Under the NHL's current format, 16 -- or more than half of the league's 31 teams -- qualify for the playoffs each season. According to a report by The Athletic's Pierre LeBrun, there is a consensus among general managers that "it makes more sense than ever to increase the pool of teams who get in." So we asked our roundtable of experts:
Should the NHL expand its playoff field?
Greg Wyshynski, senior writer: No! (I'll save you the anguish of having to scroll through my cutting and pasting that answer several thousand times, but let it be known that the point is made that emphatically.)
Sixteen teams is ideal. We can play around with format and seeding, but we don't need more. Having half the league make the postseason is significantly more generous than Major League Baseball (10 of 30), the NFL (12 of 32) and NCAA men's basketball (68 of 351). Expanding the playoffs would make an already laborious regular-season schedule seem even less vital. The thought of "play-in" games for playoff seeds would cheapen the glorious war of attrition that is waged through four rounds. The only motivations for expanding the playoffs are more dumb parity, craven avarice for additional revenue streams, satiation of broadcasting partners and to prolong the employment of coaches and executives. None of these are good reasons to try to improve on perfection.
Emily Kaplan, national NHL reporter: Ever since the 1979-80 season, the Stanley Cup playoffs have included 16 teams. Here's the problem: 38 years ago, the NHL only had 21 clubs. Now there are 31 -- which is likely to become 32 soon. I'm all for adapting with the times, though I feel the past three-plus decades have been one big correction for a wild injustice. Please find me the person who signed off on more than 75 percent of teams making the postseason.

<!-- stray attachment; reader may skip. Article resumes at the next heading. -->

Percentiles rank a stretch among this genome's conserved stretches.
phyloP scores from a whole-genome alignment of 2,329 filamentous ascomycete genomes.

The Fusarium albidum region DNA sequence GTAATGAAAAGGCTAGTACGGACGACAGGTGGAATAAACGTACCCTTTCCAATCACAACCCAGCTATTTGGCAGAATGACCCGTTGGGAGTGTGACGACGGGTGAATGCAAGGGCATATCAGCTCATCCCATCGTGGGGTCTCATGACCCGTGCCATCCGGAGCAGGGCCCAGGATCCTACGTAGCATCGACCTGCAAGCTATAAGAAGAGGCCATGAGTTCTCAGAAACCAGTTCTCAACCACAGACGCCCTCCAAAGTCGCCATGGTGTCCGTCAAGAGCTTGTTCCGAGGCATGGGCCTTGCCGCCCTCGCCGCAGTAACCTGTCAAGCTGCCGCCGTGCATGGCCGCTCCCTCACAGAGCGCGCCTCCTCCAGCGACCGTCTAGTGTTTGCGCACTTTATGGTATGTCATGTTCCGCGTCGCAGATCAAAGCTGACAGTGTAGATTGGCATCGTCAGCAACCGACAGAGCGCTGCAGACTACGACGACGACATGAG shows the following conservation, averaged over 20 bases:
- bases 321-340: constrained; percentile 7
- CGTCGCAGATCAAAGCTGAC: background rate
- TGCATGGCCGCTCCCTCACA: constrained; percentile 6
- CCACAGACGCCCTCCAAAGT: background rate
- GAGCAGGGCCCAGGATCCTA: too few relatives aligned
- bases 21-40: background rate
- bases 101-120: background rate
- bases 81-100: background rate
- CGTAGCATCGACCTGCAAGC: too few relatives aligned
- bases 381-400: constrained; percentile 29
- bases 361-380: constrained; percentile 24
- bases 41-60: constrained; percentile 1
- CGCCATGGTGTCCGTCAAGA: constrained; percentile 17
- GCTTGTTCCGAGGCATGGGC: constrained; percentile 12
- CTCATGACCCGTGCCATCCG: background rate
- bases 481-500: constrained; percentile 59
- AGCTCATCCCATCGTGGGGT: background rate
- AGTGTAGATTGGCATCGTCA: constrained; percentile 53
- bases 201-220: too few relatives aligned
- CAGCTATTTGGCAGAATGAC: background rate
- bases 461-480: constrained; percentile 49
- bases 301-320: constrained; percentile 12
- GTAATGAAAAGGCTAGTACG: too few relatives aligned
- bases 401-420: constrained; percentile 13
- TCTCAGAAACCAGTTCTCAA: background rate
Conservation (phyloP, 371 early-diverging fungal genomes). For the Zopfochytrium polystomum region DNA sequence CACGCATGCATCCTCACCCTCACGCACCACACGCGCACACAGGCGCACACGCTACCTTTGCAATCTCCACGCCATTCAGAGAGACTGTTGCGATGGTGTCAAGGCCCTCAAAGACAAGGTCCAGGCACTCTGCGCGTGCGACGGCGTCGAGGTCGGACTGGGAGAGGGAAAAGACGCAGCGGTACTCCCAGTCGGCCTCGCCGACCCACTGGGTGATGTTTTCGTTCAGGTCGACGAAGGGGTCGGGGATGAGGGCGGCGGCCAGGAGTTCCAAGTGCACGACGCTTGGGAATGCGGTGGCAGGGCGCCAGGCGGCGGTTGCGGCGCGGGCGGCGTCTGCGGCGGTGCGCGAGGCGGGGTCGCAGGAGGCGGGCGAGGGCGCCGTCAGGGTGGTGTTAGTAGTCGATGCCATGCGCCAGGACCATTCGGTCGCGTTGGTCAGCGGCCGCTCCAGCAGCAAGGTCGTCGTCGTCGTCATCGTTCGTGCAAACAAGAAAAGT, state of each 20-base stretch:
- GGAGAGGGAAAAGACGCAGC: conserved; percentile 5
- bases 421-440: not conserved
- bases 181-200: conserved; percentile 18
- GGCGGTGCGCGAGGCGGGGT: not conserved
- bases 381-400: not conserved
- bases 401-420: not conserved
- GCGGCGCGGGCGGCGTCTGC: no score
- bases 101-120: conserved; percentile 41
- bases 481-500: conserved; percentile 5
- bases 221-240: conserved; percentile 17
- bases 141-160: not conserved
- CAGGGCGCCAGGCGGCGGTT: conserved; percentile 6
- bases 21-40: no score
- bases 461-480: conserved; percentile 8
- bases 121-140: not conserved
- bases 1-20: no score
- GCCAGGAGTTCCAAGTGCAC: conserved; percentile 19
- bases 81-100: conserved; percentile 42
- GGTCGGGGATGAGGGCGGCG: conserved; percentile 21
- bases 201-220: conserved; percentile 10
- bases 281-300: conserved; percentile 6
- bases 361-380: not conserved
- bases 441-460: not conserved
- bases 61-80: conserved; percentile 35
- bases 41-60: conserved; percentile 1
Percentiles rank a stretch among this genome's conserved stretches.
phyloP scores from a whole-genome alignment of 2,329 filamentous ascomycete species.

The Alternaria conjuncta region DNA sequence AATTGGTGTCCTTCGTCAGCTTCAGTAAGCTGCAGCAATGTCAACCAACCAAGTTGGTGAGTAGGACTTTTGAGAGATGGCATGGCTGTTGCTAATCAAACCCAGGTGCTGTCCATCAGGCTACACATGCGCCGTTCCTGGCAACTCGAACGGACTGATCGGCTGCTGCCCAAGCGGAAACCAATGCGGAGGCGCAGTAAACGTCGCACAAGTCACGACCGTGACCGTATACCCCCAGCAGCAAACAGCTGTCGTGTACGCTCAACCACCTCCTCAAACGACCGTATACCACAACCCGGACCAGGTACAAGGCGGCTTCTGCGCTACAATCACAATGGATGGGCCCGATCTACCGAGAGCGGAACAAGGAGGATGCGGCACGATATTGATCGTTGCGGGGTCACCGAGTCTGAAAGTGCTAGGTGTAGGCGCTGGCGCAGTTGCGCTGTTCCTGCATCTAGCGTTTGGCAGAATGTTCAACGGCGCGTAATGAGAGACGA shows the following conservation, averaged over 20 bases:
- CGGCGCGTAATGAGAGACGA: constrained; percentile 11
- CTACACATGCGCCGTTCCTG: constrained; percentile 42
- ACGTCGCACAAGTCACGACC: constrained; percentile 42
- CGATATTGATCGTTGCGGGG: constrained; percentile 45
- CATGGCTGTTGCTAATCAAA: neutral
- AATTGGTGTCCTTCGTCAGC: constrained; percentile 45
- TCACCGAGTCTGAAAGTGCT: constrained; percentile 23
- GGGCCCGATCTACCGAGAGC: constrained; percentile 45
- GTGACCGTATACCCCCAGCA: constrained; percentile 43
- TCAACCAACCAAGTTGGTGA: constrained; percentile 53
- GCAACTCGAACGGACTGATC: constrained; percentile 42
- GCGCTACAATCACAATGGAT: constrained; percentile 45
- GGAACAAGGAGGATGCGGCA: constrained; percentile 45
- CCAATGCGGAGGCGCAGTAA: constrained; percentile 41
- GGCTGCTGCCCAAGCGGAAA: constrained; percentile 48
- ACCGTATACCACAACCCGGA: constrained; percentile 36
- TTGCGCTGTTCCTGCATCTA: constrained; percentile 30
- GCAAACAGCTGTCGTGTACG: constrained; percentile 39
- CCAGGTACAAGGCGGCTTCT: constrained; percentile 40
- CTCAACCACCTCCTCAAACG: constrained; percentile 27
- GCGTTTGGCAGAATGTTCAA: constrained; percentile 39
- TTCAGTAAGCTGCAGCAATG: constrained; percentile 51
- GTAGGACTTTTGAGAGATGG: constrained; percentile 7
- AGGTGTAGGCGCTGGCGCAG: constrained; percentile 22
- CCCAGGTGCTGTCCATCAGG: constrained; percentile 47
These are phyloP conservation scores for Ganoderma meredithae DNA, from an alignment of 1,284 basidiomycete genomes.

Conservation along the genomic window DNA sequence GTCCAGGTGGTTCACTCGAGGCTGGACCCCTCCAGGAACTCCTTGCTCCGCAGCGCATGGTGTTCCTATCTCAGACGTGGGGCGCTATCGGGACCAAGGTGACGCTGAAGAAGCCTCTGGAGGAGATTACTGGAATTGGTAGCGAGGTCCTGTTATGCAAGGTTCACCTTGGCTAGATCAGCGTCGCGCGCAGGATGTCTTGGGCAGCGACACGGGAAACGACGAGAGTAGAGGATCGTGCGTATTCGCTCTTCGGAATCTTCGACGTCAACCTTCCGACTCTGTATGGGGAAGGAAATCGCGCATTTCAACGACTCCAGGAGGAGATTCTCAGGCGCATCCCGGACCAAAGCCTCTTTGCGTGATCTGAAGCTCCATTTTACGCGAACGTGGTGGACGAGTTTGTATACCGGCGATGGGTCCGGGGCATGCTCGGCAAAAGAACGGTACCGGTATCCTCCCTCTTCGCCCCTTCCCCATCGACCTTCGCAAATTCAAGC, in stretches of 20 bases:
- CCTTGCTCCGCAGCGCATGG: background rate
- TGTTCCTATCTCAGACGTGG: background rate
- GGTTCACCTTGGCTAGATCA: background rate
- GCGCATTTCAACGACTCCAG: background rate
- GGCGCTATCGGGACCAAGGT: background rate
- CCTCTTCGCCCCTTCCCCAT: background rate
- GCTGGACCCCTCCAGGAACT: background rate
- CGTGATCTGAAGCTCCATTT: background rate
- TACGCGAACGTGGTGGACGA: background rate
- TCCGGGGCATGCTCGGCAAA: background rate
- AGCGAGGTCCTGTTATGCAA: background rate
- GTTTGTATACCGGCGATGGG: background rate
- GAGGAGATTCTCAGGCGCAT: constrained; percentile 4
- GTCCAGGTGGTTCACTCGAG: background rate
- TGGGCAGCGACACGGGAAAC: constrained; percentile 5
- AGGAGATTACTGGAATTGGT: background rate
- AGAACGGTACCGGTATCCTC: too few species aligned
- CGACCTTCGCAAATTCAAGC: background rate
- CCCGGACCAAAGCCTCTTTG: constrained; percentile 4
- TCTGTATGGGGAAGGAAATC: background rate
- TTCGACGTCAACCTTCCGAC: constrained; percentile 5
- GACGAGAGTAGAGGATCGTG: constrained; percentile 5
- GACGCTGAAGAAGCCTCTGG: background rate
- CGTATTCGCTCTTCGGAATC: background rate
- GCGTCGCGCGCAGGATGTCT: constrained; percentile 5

That said, I endorse an idea that's been floating around for some time: introduce an NHL wild-card [round]. Twenty teams make the playoffs. The top 12 teams get to rest for a few days after the regular season. In the meantime, the final eight teams face off in four single-elimination play-in games. Win or go home. We'll begin this format when Seattle officially joins the league in 2020-21. The Stanley Cup playoffs are the most captivating postseason in sports, and, I assure you, this tweak will not water down the product. You can still view it through the lens of a 16-team tournament -- with some added entertainment value of must-win games (a la March Madness). Which, of course, earns the league a few extra bucks. What's not to love?
Chris Peters, NHL prospects writer: While I'm intrigued by the possibilities of a best-of-three or single-elimination game, it just feels like fluff before the main course. The only thing I'd change is to get rid of the divisional playoff format and go back to the straight seeding format, but even that isn't a huge complaint. The Stanley Cup playoffs have been a thing the NHL gets right just about every year. It's the best hockey of the year and grabs you by the first round, shakes you around for a few weeks, and by the end of the two-month ordeal, you need a long nap. That's the way it should be.
I don't really want to waste any time getting to the good stuff right away. The baseball play-in games just feel anticlimactic even if a few more fan bases get a few days to celebrate their team making the playoffs, or at least getting a seat at the end of the postseason table. I'm usually not one to say, "this is how it's been done for years, and it's fine the way it is," but ... this is how it's been done for years, and it's pretty great as is.
Chris Sprow, deputy editor: Terrible idea. Are we trying to professionalize participation trophies? Over 50 percent of the league already makes the field, the highest total of any professional sport. This just incentivizes bad regular-season hockey and rewards bad teams, coaches and GMs. (I'd expect coaches and GMs to love this idea. "Fire me? But I made the playoffs!") There's a lot of randomness in hockey -- which is why they play 82 freaking games to weed out the dreck and give us a decent playoff field, and many would argue that group is already too big. Don't double down.
Now ... if someone will cut a yearly $1 billion check to televise "The 31-Team NHL Playoff Extravaganza" across the solar system, let's talk.